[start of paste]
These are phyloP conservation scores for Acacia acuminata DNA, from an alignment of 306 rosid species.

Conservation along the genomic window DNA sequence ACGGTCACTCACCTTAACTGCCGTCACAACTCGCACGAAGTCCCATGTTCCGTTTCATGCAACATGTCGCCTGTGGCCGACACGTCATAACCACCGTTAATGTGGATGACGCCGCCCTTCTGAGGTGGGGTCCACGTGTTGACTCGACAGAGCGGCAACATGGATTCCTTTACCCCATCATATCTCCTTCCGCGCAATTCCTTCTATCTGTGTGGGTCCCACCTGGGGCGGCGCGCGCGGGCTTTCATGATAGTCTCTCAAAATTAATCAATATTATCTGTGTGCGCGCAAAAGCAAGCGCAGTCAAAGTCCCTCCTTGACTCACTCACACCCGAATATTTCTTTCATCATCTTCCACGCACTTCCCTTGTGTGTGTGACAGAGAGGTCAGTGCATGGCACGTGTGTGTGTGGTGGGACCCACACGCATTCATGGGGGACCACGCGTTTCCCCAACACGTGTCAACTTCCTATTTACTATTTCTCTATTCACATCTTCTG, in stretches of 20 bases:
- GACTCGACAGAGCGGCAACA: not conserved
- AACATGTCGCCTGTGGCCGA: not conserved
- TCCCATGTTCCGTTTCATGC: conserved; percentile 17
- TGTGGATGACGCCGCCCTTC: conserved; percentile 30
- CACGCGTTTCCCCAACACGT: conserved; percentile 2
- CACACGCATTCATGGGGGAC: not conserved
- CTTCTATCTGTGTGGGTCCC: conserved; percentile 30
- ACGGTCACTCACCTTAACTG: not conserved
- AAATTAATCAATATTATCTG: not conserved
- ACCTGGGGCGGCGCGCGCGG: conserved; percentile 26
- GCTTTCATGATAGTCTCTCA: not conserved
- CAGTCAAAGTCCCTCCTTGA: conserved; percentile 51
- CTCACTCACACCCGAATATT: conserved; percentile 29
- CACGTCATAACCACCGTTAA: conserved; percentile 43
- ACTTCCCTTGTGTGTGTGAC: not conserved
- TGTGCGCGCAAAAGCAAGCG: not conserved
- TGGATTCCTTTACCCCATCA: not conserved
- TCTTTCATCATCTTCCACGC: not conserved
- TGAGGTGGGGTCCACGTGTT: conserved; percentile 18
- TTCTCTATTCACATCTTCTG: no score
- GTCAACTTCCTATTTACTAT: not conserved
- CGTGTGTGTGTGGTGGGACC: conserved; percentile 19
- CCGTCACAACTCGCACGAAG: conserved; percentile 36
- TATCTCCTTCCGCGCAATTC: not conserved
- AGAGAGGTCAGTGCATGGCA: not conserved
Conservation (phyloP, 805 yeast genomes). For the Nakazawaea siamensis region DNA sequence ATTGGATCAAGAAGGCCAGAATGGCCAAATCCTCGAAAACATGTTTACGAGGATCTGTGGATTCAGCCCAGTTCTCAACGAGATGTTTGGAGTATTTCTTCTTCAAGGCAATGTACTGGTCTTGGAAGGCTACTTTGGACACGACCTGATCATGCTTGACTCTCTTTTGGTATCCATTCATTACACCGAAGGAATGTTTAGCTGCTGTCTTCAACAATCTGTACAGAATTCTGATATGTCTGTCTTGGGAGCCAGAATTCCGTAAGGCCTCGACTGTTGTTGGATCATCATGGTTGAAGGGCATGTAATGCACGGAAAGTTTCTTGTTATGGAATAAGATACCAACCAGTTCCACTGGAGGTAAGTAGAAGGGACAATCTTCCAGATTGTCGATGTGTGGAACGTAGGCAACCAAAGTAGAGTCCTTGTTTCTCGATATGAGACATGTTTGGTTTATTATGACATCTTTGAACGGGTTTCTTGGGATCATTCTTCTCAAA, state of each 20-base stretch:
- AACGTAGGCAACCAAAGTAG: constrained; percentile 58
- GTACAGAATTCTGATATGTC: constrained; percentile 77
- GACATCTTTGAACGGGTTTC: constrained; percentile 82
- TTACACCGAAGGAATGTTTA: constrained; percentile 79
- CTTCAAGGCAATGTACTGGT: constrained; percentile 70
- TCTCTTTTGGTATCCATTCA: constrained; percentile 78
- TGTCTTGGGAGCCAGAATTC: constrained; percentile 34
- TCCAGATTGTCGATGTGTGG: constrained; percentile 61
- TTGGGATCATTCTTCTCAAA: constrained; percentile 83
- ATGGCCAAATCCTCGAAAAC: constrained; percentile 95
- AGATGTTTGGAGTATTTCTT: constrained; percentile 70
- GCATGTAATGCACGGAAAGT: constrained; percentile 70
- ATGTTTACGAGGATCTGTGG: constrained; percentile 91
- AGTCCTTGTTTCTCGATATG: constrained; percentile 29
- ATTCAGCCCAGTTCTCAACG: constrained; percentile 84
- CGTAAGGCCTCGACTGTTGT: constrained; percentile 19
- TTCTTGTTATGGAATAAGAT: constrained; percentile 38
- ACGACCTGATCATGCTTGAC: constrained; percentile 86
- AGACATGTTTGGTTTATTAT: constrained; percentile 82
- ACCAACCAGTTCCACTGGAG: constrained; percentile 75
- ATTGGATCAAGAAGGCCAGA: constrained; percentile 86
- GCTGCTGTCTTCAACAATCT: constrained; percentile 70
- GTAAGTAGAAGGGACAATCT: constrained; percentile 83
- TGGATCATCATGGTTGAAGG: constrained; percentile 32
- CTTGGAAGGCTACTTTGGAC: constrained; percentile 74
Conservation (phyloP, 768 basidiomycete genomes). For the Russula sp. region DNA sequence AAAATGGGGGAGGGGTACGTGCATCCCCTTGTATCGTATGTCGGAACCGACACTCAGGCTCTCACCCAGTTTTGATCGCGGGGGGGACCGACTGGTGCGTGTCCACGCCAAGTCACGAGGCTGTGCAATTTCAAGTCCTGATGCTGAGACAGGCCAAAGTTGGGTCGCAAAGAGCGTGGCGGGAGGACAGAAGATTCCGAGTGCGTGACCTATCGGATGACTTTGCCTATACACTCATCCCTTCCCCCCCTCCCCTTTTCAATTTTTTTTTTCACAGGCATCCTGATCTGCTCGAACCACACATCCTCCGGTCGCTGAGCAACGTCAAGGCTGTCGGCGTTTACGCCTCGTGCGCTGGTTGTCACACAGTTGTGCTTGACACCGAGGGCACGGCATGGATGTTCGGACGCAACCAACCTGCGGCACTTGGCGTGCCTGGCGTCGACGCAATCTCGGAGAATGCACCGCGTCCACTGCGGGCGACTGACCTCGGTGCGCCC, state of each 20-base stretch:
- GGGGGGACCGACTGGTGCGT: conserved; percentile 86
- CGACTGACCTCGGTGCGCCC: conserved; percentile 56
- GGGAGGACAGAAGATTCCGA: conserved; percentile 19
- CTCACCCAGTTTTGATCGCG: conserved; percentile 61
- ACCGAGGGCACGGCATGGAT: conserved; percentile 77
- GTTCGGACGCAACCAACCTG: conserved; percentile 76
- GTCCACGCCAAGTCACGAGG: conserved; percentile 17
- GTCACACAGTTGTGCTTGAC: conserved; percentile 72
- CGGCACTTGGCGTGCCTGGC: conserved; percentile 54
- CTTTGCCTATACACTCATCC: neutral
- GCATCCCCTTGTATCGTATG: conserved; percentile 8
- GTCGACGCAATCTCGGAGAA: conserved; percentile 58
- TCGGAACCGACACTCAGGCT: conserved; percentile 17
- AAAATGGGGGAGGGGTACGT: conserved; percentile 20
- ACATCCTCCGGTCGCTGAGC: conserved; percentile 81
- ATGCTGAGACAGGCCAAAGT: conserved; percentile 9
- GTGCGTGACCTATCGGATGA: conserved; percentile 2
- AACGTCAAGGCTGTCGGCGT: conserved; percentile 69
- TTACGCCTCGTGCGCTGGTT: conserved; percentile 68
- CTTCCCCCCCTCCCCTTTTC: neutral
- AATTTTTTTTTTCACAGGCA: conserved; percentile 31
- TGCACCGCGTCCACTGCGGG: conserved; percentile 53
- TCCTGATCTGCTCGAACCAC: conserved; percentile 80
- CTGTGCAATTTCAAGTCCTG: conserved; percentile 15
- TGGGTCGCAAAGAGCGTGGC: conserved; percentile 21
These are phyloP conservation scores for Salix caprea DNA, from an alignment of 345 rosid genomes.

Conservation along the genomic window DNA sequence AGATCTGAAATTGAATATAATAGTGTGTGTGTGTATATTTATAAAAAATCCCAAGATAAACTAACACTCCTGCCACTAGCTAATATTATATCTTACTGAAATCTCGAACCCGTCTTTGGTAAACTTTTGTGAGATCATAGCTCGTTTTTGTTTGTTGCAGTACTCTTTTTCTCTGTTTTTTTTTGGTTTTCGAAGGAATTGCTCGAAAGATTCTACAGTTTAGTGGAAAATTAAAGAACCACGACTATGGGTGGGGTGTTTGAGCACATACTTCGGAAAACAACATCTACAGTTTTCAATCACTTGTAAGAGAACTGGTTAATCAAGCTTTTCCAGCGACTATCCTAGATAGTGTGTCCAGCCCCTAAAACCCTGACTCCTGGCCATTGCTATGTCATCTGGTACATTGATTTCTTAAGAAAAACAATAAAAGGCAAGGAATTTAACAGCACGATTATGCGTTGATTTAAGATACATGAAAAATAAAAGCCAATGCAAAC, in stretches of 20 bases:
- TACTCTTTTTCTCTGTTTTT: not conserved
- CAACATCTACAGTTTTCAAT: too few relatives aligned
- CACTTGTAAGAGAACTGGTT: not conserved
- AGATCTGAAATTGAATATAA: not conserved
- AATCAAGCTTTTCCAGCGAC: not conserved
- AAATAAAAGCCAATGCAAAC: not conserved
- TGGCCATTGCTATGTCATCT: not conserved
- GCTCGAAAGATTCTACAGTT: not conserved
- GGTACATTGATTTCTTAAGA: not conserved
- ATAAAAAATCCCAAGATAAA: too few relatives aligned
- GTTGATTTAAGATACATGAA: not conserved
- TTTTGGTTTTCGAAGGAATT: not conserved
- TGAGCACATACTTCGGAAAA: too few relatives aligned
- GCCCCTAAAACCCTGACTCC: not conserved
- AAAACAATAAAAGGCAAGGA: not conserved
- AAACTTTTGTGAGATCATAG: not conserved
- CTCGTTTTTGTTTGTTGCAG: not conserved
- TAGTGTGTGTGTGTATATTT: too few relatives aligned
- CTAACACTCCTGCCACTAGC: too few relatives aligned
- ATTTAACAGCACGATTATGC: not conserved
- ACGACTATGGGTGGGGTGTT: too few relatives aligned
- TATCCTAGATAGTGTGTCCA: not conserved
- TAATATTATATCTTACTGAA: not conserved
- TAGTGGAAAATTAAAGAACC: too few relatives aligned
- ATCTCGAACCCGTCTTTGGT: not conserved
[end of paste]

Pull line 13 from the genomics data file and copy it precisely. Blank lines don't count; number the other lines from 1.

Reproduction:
- GCTTTCATGATAGTCTCTCA: not conserved